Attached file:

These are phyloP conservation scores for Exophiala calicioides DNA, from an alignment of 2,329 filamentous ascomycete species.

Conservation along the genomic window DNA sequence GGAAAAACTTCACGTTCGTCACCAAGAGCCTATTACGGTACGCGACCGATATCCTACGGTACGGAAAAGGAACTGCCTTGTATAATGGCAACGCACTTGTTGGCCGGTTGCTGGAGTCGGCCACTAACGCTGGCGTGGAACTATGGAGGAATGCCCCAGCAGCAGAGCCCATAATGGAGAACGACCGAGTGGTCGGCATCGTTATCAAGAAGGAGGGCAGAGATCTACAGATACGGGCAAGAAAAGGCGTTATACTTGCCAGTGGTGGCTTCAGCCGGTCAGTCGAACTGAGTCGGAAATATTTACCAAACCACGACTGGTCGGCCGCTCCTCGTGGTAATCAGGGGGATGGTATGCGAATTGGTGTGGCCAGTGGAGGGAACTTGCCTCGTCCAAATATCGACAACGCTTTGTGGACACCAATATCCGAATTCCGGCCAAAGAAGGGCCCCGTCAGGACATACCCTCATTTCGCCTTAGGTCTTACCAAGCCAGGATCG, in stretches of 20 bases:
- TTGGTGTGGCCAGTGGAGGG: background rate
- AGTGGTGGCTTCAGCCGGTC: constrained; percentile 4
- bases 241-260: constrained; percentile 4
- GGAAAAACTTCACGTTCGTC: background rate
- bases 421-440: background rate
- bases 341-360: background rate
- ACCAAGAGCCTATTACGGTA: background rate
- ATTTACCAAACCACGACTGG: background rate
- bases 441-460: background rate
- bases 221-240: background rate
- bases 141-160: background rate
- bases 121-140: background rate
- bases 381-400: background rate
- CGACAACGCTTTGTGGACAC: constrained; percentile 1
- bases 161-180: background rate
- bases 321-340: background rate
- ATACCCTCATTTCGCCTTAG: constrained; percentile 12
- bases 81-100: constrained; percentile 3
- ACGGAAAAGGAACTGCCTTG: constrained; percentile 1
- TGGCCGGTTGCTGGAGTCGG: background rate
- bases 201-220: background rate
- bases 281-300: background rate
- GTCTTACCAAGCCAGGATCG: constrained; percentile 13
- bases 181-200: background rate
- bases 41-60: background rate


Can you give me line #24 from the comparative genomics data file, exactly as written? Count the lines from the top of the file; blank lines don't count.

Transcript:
- bases 281-300: background rate